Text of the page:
As part of our ongoing discussion on fast file transfers, or “acceleration,” (which we began with the article “Accelerating File transfer“), we have already talked about how transfers can be “virtually” accelerated by minimizing the data sets. This is done with compression or sending file deltas. In short, less data = faster transfer.
An acceleration solution should also optimize your link. This takes us out of the realm of “virtual” speed boosts and into the realm of more data making it across the line in less time. One way to accomplish this is to use multiple streams.
As a TCP-based protocol, FTP is sequential in nature. For the easily distracted, the problem with this is that if there are problems with this sequence (the cycle of acknowledging packets) such as lost packets and latency, TCP transfers are throttled. You can compensate for this bottneck at least in part by sending more than one chunk of data at a time, be it separate files or separate pieces of the same file.
For the braver souls, here’s the techno-babble:
Latency and its effect on FTP
In order to provide reliable data transmission, TCP/IP requires the receiver to acknowledge each packet being sent, in sequential order. Each such communication is measured as round trip time (RTT), or the time it takes for a packet to be sent and acknowledged.
TCP responds to latency by adjusting the amount of unacknowledged data that can be on the link before waiting for a reply. The optimal amount of unacknowledged data en route should equal the end-to-end bandwidth multiplied by the RTT, also called the bandwidth-delay product. TCP continually estimates this value, setting a “TCP window” to control how much data should be sent. TCP has limits on the size of this value, so when the bandwidth-delay product exceeds a certain threshold, the result is a lot of waiting or “dead air”. Satellite connections can be into the hundreds or even thousands of milliseconds of RTT.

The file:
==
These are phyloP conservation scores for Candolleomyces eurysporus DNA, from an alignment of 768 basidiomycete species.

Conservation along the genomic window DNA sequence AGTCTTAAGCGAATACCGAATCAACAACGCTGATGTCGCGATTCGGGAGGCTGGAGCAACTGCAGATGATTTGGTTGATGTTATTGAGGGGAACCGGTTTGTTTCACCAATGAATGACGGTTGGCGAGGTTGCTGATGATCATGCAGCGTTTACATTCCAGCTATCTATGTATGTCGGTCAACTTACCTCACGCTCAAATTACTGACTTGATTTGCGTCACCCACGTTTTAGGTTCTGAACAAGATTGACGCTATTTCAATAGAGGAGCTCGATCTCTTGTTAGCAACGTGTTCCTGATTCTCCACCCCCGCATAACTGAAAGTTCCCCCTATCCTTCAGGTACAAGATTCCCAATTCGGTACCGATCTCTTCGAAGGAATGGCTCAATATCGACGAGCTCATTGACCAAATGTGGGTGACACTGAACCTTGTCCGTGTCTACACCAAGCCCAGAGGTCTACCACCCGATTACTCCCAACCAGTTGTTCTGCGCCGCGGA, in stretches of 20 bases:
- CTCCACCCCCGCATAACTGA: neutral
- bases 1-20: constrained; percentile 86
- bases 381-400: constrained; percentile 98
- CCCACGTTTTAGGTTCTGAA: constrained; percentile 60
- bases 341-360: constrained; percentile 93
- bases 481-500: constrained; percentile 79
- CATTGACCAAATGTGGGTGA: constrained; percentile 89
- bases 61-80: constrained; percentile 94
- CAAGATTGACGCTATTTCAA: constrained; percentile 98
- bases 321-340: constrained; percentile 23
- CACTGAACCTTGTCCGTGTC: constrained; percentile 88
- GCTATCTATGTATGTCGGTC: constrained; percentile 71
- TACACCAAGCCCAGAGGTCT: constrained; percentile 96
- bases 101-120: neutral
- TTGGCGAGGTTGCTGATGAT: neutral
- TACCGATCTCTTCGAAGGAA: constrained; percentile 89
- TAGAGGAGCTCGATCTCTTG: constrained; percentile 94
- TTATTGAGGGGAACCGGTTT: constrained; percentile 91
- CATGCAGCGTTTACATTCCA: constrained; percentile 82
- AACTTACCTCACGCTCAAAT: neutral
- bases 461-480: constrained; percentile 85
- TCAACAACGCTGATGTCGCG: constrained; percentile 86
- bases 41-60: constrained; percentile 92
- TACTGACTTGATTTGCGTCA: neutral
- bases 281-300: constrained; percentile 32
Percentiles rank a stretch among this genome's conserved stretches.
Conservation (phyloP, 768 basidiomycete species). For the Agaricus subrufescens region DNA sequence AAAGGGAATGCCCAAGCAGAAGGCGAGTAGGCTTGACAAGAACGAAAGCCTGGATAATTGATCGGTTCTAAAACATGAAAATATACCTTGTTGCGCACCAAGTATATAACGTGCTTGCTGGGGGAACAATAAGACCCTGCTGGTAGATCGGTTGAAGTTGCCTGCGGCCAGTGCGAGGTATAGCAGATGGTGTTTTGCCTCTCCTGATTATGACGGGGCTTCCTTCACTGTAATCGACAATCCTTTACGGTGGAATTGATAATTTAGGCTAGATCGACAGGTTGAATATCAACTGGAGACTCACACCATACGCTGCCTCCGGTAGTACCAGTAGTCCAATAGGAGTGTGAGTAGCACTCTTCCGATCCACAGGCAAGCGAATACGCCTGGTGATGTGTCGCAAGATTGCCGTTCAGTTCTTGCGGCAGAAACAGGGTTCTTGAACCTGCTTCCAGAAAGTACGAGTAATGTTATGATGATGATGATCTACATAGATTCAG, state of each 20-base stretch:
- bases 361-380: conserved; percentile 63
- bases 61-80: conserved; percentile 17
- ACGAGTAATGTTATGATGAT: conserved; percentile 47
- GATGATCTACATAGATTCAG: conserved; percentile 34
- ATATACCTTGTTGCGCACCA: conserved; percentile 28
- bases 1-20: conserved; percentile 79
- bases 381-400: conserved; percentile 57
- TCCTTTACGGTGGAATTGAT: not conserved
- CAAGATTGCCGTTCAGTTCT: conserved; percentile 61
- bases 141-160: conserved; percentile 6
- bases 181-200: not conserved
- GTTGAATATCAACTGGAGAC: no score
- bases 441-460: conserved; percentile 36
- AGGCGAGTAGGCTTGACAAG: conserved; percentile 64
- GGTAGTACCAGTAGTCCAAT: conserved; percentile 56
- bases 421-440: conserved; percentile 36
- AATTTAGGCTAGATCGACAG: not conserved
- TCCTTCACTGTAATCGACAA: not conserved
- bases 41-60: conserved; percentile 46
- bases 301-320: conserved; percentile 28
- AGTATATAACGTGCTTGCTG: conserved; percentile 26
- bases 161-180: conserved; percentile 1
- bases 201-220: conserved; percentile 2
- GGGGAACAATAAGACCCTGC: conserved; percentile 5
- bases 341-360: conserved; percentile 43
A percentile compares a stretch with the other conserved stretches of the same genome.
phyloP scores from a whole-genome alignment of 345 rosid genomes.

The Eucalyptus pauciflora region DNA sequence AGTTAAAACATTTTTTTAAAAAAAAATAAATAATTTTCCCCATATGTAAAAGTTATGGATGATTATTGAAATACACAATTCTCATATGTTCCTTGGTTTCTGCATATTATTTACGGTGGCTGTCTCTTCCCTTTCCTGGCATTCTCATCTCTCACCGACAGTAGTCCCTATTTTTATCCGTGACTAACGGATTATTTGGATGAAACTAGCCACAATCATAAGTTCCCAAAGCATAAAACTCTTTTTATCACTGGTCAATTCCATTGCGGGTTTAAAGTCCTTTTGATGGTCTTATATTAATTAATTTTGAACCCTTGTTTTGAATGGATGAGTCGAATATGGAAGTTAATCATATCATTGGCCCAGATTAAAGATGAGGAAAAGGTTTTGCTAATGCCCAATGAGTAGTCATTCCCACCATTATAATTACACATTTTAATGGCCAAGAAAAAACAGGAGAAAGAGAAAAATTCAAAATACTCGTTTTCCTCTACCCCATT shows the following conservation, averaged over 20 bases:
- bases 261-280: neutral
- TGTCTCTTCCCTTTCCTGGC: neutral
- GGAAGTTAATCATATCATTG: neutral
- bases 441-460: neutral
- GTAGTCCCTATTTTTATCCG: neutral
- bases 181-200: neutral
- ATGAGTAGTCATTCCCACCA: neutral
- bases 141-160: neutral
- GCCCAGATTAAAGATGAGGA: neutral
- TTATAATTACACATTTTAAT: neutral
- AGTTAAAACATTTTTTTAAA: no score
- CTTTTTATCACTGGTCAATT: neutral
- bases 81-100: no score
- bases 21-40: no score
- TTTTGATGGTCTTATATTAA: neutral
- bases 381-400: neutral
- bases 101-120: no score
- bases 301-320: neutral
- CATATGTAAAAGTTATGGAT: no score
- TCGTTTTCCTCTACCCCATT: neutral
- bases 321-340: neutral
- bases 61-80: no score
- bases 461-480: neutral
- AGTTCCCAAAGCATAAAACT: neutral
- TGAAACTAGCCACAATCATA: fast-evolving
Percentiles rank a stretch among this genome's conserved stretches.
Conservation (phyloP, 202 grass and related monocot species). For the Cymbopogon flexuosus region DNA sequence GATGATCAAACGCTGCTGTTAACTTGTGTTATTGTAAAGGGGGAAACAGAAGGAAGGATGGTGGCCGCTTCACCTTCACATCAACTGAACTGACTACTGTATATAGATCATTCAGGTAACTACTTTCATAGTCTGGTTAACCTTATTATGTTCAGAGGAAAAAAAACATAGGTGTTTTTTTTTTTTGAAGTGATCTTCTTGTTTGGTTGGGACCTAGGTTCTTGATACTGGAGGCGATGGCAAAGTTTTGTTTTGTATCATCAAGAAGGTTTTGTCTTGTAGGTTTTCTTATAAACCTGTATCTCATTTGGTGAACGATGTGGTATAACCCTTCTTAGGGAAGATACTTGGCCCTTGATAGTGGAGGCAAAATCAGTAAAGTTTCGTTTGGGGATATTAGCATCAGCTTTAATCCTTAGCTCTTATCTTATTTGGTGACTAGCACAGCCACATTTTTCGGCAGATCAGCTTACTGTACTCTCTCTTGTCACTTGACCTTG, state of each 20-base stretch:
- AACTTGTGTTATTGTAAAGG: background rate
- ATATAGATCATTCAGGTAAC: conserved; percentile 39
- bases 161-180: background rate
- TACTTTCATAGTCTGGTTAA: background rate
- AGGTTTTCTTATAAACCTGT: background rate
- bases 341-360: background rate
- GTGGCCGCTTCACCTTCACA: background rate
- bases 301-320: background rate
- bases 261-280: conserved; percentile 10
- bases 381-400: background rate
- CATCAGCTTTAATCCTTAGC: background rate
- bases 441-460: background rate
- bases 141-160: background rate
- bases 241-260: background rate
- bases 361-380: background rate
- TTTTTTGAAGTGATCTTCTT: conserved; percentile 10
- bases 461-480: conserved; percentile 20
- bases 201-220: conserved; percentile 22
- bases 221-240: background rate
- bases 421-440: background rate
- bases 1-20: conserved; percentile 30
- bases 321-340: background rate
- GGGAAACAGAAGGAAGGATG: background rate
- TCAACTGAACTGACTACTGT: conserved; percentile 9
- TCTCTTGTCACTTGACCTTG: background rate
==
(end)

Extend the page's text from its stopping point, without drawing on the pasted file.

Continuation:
Packet loss and its effect on FTP
Network congestion typically causes buffer overflows of intermediate routers, ausing packet loss. Since packets are sent sequentially, this can cause a hold-up in the cycle. Unacknowledged packets also cause the TCP window to shrink or even close completely for periods of time. Wireless and satellite transfers can have even higher packet loss due to sources of interference such as clouds or physical structures. Packet loss combined with high latency creates even worse performance for FTP transfers.
Acceleration with Multiple Streams
The idea behind multiple streams is to reduce the “dead air” created by the acknowledgment cycle. Instead of using 1 stream, multiple streams are opened, each sending a different piece of data. In theory this could be separate files, but this wouldn’t help transmission of a single large file. Instead, FileCatalyst will divide a file up into separate chunks: in a 3-stream situation, for example, stream 1 might send chunks 1, 4, 7, 10, etc; stream 2 would send 2, 5, 8, 11, etc; stream 3 would send 3, 6, 9, 12, etc. This way, there is almost always SOME data going across. No “dead air”. And even if chunks arrive out of order, they are just “slotted” into place accordingly. Sounds good, but it’s important to recognize that there ARE diminished returns on opening too many streams (and your hardware I/O needs to be able to keep up in order to make it worthwhile) but for the most part having multiple streams will produce a reasonable amount of acceleration.
When applied to TCP-based transfers such as FTP, you can see the benefit of multiple streams. Because of this, FileCatalyst acceleration technology includes multiple TCP streaming for situations in which UDP-based transfers are not possible. However, this approach still does not produce the same dramatic effect as ditching TCP in favour of alternatives like UDP. UDP-based transfers, which are at the heart of the FileCatalyst acceleration technology, will be the subject of our next article on acceleration.